Saturday, March 14, 2020

Find Me a Find, Catch Me a Catch

Movies: Emma.

There's just something about the works of Jane Austen. Though written more than 200 years ago, her novels have a timeless freshness and humor. They also elevate women, their lives, and their pursuits. Though we may view ballroom dancing, matchmaking, and table manners as uptight fripperies from out 21st century perspective, they could literally make or break your entire life in the early 19th century--especially if you were a woman. A poor match in a husband could leave you destitute, abused, and unhappy. And divorce was not an option.

Which is why the classic comedy, Emma, may be funny but it also feels extremely serious at times. The story has been adapted for television and film a dozen times with Autumn de Wilde's latest reimagining coming in at #12. Most folks are familiar with perhaps one of the best adaptations--Amy Heckerling's Clueless. De Wilde's version hews closer to the original novel and, since its director is a renowned artist, is visually sumptuous.

Anya Taylor-Joy plays the titular young woman, described as "handsome, clever, and rich". Emma Woodhouse has the world on a silver platter: she is 21 years old, beautiful, popular, and wealthy. She fancies herself a matchmaker after pairing up a kindly widower, Mr. Weston (Rupert Graves) with her governess, Miss Taylor (Gemma Whelan). However, she finds herself very out of her depth when she tries to pair young, possibly poor Harriet Smith (Mia Goth) with a clergyman/cad, Mr. Elton (John O'Connor). If you've seen Clueless, this is the failed Elton/Tai match Cher tries to make. Throughout her meddling, Emma is scolded by Mr. Knightley (Johnny Flynn), her brother-in-law who is always hanging around.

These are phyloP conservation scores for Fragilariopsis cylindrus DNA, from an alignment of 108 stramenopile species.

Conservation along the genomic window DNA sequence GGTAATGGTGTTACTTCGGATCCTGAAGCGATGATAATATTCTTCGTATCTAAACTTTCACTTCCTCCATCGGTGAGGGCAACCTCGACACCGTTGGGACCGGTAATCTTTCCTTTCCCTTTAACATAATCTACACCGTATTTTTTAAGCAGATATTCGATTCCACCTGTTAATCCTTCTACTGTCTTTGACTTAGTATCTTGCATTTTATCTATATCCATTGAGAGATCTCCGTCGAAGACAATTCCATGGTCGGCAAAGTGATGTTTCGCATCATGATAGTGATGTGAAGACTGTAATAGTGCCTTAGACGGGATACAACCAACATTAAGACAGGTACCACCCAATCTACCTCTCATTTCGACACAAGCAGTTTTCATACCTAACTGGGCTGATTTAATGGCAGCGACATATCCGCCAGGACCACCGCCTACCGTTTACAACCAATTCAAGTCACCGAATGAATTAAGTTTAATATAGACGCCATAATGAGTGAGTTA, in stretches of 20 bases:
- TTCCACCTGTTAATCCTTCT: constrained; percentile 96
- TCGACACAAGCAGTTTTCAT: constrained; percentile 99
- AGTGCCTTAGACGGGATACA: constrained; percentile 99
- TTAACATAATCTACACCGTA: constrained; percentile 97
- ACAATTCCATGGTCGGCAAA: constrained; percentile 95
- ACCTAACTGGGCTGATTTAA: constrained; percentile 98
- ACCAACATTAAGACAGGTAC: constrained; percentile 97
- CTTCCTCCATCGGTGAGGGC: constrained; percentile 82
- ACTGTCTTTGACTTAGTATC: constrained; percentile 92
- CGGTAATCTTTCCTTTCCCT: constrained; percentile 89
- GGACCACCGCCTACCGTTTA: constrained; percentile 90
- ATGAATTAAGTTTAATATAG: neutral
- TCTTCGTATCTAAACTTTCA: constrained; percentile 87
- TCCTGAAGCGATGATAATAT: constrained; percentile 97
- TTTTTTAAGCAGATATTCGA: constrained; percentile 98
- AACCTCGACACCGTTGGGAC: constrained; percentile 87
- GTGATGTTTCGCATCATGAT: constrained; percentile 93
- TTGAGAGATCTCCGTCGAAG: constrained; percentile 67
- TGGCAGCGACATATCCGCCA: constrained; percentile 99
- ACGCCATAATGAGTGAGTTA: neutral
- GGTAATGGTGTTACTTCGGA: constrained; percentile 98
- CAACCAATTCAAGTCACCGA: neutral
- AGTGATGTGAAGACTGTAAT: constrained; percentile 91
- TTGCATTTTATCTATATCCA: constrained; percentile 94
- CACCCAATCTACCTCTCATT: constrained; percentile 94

The chemistry between Emma and Knightley is lighter and, dare I say, sexier, than that other famous Austen couple, Elizabeth Bennett and Mr. Darcy. Knightley is much less emo than the old Darce and Emma is just more fun than Lizzie (#sorrynotsorry). Knightley's criticism of Emma stems from the fact that he knows she is intelligent and that people look up to her--so when she uses her powers to forward her own agenda, she is doing both herself and everyone else a disservice. Knightley's love for Emma comes from a place of respect, knowing that she is much more than a rich girl in a pretty dress. Taylor-Joy and Flynn make a fun and compelling couple.

But really, everyone in the film does an excellent job. The cast is stacked floor to ceiling with British character actors, from Bill Nighy as Emma's dad to Miranda Hart as the dorky Miss Bates. Also, nobody here looks "Hollywood beautiful". Everyone looks...well, pretty average, which I know is a convention of British TV and film--regular folks can aspire to be actors there, not just models. But still, it's refreshing.

As mentioned above, the cinematography is gorgeous. Both the small things, like ladies' dresses, but also the views of the rolling English hills. Emma proves to be as pretty and as delightful as one of the petit fours Emma and Harriet eat during their many teas together. And the friendship between Emma and Harriet is really touching, especially when Emma realizes she has hurt her friend multiple times and now sees the error of her ways.

If you're a fan of Austen, you won't be disappointed with this adaptation. If you're not a fan, go see it anyway because it might make a fan of you.

Grade: A-

Monday, March 9, 2020

Eat Your Heart Out

Movies: Swallow

Carlo Mirabella-Davis' directorial debut, Swallow, is a good companion piece to the last movie I reviewed--The Invisible Man. They are both about women controlled by men who take their lives back.